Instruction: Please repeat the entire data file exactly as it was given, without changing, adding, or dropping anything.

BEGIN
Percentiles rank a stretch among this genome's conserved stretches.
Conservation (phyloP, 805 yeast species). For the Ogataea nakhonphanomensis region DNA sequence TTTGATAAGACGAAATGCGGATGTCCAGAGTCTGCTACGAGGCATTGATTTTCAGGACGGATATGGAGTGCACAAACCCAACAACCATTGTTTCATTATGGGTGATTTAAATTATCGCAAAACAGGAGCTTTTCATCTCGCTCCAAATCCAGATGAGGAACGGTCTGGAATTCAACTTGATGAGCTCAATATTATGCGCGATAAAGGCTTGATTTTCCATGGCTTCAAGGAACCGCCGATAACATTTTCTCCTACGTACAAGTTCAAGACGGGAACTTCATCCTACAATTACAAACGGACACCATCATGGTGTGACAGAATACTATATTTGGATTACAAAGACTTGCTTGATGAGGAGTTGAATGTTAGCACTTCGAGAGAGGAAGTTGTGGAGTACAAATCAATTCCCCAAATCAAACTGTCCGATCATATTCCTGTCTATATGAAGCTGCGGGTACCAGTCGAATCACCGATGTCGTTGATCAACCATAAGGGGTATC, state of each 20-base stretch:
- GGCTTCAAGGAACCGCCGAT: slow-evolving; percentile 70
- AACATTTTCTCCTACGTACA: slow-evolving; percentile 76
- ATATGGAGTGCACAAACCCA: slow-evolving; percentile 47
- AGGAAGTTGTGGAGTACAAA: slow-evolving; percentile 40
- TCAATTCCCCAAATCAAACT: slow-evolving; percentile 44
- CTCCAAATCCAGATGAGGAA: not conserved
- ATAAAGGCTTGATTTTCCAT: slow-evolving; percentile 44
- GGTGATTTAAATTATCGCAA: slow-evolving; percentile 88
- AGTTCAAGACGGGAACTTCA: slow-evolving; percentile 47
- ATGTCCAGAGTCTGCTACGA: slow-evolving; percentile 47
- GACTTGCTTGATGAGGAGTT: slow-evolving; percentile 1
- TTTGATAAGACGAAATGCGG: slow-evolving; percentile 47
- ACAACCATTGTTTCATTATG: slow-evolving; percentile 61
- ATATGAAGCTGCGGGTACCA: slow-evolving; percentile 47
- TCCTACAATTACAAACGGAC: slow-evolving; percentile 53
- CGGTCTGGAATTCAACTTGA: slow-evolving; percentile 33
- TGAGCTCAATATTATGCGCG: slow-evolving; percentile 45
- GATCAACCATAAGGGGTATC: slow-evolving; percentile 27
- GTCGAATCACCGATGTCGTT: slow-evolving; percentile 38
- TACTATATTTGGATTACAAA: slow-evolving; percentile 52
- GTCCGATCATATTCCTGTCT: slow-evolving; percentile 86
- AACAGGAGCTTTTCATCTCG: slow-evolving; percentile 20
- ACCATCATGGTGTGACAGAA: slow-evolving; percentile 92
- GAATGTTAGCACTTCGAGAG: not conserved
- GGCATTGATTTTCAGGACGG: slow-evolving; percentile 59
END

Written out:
Percentiles rank a stretch among this genome's conserved stretches.
Conservation (phyloP, 805 yeast species). For the Ogataea nakhonphanomensis region DNA sequence TTTGATAAGACGAAATGCGGATGTCCAGAGTCTGCTACGAGGCATTGATTTTCAGGACGGATATGGAGTGCACAAACCCAACAACCATTGTTTCATTATGGGTGATTTAAATTATCGCAAAACAGGAGCTTTTCATCTCGCTCCAAATCCAGATGAGGAACGGTCTGGAATTCAACTTGATGAGCTCAATATTATGCGCGATAAAGGCTTGATTTTCCATGGCTTCAAGGAACCGCCGATAACATTTTCTCCTACGTACAAGTTCAAGACGGGAACTTCATCCTACAATTACAAACGGACACCATCATGGTGTGACAGAATACTATATTTGGATTACAAAGACTTGCTTGATGAGGAGTTGAATGTTAGCACTTCGAGAGAGGAAGTTGTGGAGTACAAATCAATTCCCCAAATCAAACTGTCCGATCATATTCCTGTCTATATGAAGCTGCGGGTACCAGTCGAATCACCGATGTCGTTGATCAACCATAAGGGGTATC, state of each 20-base stretch:
- GGCTTCAAGGAACCGCCGAT: slow-evolving; percentile 70
- AACATTTTCTCCTACGTACA: slow-evolving; percentile 76
- ATATGGAGTGCACAAACCCA: slow-evolving; percentile 47
- AGGAAGTTGTGGAGTACAAA: slow-evolving; percentile 40
- TCAATTCCCCAAATCAAACT: slow-evolving; percentile 44
- CTCCAAATCCAGATGAGGAA: not conserved
- ATAAAGGCTTGATTTTCCAT: slow-evolving; percentile 44
- GGTGATTTAAATTATCGCAA: slow-evolving; percentile 88
- AGTTCAAGACGGGAACTTCA: slow-evolving; percentile 47
- ATGTCCAGAGTCTGCTACGA: slow-evolving; percentile 47
- GACTTGCTTGATGAGGAGTT: slow-evolving; percentile 1
- TTTGATAAGACGAAATGCGG: slow-evolving; percentile 47
- ACAACCATTGTTTCATTATG: slow-evolving; percentile 61
- ATATGAAGCTGCGGGTACCA: slow-evolving; percentile 47
- TCCTACAATTACAAACGGAC: slow-evolving; percentile 53
- CGGTCTGGAATTCAACTTGA: slow-evolving; percentile 33
- TGAGCTCAATATTATGCGCG: slow-evolving; percentile 45
- GATCAACCATAAGGGGTATC: slow-evolving; percentile 27
- GTCGAATCACCGATGTCGTT: slow-evolving; percentile 38
- TACTATATTTGGATTACAAA: slow-evolving; percentile 52
- GTCCGATCATATTCCTGTCT: slow-evolving; percentile 86
- AACAGGAGCTTTTCATCTCG: slow-evolving; percentile 20
- ACCATCATGGTGTGACAGAA: slow-evolving; percentile 92
- GAATGTTAGCACTTCGAGAG: not conserved
- GGCATTGATTTTCAGGACGG: slow-evolving; percentile 59